MS: I’m in a hip hop group called Tiger Speak that I’m very excited about. We’ve been together for a bit now, and I think the concept of listening is really coming together for us. I can be a pain in the ass sometimes during rehearsals, trying to get the “mix” just right be it dynamics, fills, intonation, form, flow, or improvisation. Of course, micro-managing a piece of music or a group of musicians can be mighty dangerous artistically, so you really have to have a balance of letting people go and doing their thing and reining in the group as a whole. It’s really the collision of the technical and the artistic, the age old battle (or harmony) of the classical versus the romantic approach.

What else have you been working on recently? What are you looking to work on next?

MS: I started playing with New Jersey native rapper MoRuf recently. My friend Carter Lee got the group together and we made a short video and played out in Jersey with Jesse Boykins III. It was a blast to see the NJ hip hop scene out there, lots of love. Recently started playing with my friends The Love Experiment whose music I have been in love with for years. We have a show March 26th at Webster Hall that I’m excited for. Really looking forward to getting my own group together, been writing some music that I’m hoping to get recorded later in the year. The city is too damn inspiring to stay idle.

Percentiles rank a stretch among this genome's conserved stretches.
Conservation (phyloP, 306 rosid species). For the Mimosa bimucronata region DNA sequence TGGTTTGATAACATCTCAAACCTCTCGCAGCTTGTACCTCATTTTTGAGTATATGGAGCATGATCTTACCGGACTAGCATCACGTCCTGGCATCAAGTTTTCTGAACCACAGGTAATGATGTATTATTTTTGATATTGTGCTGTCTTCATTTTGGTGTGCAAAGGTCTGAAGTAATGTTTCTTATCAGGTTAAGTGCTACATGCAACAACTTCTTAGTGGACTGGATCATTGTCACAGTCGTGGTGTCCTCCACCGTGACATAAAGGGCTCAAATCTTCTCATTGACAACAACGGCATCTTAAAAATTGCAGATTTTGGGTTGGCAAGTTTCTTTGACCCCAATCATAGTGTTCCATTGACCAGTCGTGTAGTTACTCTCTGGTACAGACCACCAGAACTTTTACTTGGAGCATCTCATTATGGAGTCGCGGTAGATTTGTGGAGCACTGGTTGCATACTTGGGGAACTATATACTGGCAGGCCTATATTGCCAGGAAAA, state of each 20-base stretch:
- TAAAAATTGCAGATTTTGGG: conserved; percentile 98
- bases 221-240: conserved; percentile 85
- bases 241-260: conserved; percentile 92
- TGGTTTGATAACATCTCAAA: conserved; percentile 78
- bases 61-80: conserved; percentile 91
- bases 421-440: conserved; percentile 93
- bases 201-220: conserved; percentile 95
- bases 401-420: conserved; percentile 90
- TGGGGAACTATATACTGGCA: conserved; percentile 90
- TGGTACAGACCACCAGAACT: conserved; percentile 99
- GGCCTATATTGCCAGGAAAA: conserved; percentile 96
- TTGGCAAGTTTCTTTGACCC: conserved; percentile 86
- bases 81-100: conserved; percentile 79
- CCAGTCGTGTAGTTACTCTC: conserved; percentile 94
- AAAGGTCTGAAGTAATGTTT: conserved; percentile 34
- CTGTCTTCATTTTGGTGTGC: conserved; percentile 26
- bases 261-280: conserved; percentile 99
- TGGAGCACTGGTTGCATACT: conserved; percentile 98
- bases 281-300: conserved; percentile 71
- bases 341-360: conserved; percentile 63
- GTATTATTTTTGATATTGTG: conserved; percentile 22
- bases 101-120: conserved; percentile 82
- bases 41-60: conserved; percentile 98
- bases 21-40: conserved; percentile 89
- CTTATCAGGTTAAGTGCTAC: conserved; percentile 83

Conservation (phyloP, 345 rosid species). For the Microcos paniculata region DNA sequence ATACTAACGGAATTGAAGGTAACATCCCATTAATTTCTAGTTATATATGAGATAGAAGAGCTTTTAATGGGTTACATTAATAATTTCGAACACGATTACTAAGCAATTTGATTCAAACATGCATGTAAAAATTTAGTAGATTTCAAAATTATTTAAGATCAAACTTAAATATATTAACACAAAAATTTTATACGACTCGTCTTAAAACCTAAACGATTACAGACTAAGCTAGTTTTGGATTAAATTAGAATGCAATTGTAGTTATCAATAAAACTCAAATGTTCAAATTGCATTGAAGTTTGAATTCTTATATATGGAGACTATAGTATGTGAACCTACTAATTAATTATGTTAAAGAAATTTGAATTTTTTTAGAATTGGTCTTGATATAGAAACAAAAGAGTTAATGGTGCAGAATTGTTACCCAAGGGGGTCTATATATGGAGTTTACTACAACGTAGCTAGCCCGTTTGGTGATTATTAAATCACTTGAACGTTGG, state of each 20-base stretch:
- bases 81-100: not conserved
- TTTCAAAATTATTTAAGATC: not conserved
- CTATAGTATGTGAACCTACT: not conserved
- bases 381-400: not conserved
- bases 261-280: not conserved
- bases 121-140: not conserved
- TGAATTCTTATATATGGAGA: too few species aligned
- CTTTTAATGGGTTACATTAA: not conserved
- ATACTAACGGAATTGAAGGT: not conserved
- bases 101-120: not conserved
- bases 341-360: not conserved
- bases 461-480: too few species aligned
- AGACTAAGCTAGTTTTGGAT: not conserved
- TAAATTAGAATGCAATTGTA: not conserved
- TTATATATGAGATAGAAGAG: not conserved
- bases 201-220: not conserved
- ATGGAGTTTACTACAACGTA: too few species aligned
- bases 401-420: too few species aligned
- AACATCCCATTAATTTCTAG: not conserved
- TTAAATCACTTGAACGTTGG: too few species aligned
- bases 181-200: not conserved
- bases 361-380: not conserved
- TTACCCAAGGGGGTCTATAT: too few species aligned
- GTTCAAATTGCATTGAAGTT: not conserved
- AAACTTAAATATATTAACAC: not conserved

Who or what inspires you?

MS: What inspires me? Great music, good food, beautiful people, and these ridiculous dancers on the A train. Been listening to this amazing producer Knxwledge, as well as Samiyam. Also lots of Coltrane, Billie Holiday, Dexter Gordon, Hank Mobley, Modern Jazz Quartet, Daft Punk, and Ambrose Akinmusire.

Is there anything else you would like the Collective to know?

MS: Listen! Take a step back from what’s happening around you without interjecting yourself immediately into the fray and ask yourself what you want to contribute to the situation. People’s agendas can really muck things up while glorious happenings are to be had. Do you, but do you in the context of a community, and do you to the fullest. (probably a little too preachy, ha!)

I also love education. Taught a physics course to at-risk 16 year-olds in Boston this summer while teaching music with another program. I currently tutor in the city and am always looking to do more with education. It really balances out my music, and kids are awesome. High school students are some of the most inspiring people I’ve met.
Shout out to…?

MS: Shout out to my father Mark Summer, who is one of the most inspiring musicians I’ve ever met. He practices honest expression every day of his life!

Reflection and Response.

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3 thoughts on “Artist Feature: Michael Summer

  1. […] David Adams, Greg Freidman, Perry Young, Michael ‘Fan’ Summer, John Lawrence, Evan […]

  2. Carol Summer says:

    This is one of the most interesting and inspiring dialogues I have ever read. I salute and adore my grandson, the incomparable Michael Summer!

  3. […] met music producer Wax Roof through our homie and fellow LIFESTYLE collective member Mike Summer. Originally from Santa Cruz and now living in Oakland, Wax Roof discusses the importance of […]